Edited By Ludwig Nagl and Chantal Mouffe
Allan Janik: Wittgenstein's critical hermeneutics: from physics to aesthetics 63
Allan Janik Wittgenstein's critical hermeneutics: from physics to aesthetics I. "The common behavior of mankind is the system of reference by means of which we interpret an unknown language." PU, I 206. ·· ... the meaning of a word is its use in the language." PU, I 43. II. "All that philosophy can do is to destroy idols." Big Typescript (=MS 213), 413. Ill. "Our clear and simple language games are not preparatory studies for a future regu- larization of language - as it were first approximations, ignoring friction and air- resistance. The language-games arc rather set up as objects of comparison which are meant to throw light on the facts of our language by way not only of similarities, but also of dissimilarities. PU, l, 130. Although there are certainly pragmatist and deconstructive moments in Wittgen- stein's mature philosophy, as the first three texts cited clearly indicate, that phi- losophy is neither pragmatist nor deconstructive, but a peculiar sort of entirely unorthodox hermeneutics as the third implies. With that in mind we should re- mind ourselves I) of the points of contact between Wittgenstein and these ap- proaches to philosophy, 2) of the differences between them and 3) explore his concept of philosophy with a view to laying bare what we have termed his "criti- cal hermeneutics". It is frequently overlooked that we find pragmatist moments already in the Tractatus. The pragmatic aspect of what it means for pseudo-propositions to "show" that they are tautologies or contradictions, namely, the fact that...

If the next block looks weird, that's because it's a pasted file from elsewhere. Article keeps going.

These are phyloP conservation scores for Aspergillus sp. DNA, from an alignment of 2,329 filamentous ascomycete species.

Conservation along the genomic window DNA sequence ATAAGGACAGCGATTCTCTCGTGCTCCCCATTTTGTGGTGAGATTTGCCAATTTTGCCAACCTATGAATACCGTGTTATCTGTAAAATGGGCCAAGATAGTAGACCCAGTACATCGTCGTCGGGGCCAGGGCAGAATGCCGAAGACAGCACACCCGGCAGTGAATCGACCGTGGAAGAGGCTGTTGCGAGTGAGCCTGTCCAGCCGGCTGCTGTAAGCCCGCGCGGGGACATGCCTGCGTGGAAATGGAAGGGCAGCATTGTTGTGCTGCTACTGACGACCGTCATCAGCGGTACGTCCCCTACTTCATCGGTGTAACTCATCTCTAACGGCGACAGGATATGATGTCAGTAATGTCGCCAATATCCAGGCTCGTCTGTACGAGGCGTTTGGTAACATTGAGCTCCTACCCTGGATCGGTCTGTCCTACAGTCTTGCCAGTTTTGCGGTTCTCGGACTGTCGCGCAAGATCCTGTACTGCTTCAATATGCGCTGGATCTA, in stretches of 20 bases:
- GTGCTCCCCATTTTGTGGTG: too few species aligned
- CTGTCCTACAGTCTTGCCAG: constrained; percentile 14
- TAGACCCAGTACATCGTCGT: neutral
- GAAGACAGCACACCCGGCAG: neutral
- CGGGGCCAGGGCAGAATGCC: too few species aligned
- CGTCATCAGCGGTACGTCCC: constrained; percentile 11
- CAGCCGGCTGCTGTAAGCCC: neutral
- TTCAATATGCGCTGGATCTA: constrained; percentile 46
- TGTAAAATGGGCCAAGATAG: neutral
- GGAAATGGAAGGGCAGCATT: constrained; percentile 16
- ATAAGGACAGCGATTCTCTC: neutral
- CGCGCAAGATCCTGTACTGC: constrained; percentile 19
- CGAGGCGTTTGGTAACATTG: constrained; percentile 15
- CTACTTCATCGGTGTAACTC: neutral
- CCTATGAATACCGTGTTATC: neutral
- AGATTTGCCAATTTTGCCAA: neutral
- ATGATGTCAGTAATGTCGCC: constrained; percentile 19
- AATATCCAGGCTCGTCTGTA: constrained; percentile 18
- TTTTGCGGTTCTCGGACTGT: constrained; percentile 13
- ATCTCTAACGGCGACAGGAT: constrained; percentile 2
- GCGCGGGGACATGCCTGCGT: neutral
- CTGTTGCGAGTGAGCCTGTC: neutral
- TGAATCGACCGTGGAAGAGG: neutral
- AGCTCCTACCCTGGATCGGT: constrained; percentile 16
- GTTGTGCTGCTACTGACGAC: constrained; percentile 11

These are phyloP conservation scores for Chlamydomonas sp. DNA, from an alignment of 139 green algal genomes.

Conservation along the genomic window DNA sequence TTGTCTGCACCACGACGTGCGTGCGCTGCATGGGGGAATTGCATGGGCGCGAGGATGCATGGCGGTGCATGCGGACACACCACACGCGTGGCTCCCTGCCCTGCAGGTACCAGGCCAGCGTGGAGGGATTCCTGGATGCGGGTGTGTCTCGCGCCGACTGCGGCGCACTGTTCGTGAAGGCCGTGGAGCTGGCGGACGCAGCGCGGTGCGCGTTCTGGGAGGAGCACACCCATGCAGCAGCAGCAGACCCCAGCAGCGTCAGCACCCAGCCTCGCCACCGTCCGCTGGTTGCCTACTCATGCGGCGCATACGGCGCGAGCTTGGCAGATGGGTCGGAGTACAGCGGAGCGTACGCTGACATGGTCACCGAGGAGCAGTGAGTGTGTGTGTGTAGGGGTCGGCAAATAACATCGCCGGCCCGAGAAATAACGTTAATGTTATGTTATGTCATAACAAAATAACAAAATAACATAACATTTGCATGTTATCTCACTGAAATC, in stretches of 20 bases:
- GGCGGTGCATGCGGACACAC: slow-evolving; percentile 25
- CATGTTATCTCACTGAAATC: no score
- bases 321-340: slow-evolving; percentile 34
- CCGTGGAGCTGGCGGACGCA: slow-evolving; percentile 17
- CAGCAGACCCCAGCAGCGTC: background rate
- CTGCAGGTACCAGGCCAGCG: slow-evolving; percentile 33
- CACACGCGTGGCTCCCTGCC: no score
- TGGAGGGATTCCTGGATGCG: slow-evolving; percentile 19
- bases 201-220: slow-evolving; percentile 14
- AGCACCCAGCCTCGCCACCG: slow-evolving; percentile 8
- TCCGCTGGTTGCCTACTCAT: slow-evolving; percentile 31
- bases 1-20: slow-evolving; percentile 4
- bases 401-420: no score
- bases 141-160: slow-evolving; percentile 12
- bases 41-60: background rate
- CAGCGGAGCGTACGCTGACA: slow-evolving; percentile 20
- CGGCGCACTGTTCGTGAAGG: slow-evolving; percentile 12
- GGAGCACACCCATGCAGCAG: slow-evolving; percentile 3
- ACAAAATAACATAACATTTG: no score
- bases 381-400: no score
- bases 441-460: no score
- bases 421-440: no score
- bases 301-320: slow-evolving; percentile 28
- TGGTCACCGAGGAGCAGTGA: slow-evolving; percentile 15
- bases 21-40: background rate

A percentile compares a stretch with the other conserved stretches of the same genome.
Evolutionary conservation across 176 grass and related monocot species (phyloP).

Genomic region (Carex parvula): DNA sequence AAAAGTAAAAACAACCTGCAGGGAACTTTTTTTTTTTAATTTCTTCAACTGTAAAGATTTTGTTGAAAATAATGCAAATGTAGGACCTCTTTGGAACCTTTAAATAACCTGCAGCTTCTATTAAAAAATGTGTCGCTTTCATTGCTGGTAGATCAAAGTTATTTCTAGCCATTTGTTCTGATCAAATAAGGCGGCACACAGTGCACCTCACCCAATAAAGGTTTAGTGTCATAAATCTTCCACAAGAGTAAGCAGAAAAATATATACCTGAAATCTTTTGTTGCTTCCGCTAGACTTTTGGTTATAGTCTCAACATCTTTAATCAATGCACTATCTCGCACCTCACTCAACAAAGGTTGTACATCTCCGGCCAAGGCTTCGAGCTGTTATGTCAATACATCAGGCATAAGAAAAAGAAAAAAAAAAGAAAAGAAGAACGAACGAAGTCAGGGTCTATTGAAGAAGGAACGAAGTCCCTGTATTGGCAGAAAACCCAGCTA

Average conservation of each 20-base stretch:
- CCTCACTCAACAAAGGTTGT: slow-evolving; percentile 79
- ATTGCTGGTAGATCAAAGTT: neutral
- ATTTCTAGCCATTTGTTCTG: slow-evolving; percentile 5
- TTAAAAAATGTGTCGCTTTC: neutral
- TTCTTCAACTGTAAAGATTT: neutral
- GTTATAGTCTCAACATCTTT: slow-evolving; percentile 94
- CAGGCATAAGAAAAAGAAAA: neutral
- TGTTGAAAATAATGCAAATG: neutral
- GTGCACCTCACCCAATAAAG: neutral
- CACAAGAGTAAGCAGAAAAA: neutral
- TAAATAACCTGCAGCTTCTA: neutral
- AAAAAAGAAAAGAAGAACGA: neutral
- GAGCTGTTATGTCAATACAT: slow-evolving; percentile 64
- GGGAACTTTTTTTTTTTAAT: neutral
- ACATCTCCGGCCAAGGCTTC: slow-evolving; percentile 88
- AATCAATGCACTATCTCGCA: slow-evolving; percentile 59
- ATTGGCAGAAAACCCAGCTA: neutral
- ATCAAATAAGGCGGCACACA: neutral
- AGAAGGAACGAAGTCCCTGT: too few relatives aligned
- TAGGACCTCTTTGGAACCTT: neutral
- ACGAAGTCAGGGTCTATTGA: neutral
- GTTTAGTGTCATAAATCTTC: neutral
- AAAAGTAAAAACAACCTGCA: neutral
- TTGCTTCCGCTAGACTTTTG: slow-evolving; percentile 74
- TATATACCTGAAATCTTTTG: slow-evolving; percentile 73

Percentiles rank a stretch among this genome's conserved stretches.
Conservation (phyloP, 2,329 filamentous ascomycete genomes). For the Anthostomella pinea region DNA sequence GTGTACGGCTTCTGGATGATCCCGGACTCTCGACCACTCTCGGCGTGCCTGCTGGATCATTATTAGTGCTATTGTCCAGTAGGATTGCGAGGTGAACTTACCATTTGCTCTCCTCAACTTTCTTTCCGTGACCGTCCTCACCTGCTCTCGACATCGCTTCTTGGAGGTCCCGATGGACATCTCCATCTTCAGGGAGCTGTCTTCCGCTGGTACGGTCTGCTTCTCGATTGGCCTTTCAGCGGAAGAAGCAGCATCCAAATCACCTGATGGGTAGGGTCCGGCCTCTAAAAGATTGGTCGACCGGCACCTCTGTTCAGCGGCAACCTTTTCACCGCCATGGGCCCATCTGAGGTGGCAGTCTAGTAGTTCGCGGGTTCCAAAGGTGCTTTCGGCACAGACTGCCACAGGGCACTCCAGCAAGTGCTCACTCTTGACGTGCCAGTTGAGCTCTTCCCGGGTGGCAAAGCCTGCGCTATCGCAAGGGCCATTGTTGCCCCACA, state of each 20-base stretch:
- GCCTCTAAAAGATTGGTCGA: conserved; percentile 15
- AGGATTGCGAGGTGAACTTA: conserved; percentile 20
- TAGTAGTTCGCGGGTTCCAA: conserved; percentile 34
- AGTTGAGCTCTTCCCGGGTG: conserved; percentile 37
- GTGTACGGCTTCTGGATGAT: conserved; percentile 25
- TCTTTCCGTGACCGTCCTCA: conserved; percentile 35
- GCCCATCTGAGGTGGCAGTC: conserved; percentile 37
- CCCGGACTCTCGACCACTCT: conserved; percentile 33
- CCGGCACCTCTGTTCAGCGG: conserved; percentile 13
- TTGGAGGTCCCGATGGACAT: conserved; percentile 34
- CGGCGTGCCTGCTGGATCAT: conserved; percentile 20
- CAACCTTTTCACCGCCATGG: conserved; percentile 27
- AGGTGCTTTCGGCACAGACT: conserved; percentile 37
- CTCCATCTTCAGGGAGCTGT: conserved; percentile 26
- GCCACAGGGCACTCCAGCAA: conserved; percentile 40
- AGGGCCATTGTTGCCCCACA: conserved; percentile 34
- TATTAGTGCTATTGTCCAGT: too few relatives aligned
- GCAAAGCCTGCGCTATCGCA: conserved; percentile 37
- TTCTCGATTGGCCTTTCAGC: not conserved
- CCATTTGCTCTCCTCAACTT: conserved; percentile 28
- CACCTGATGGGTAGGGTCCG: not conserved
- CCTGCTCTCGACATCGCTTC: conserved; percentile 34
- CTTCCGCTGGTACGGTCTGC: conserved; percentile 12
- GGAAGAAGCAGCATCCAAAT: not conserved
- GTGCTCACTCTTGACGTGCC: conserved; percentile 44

You are not authenticated to view the full text of this chapter or article.
This site requires a subscription or purchase to access the full text of books or journals.
Do you have any questions? Contact us.Or login to access all content.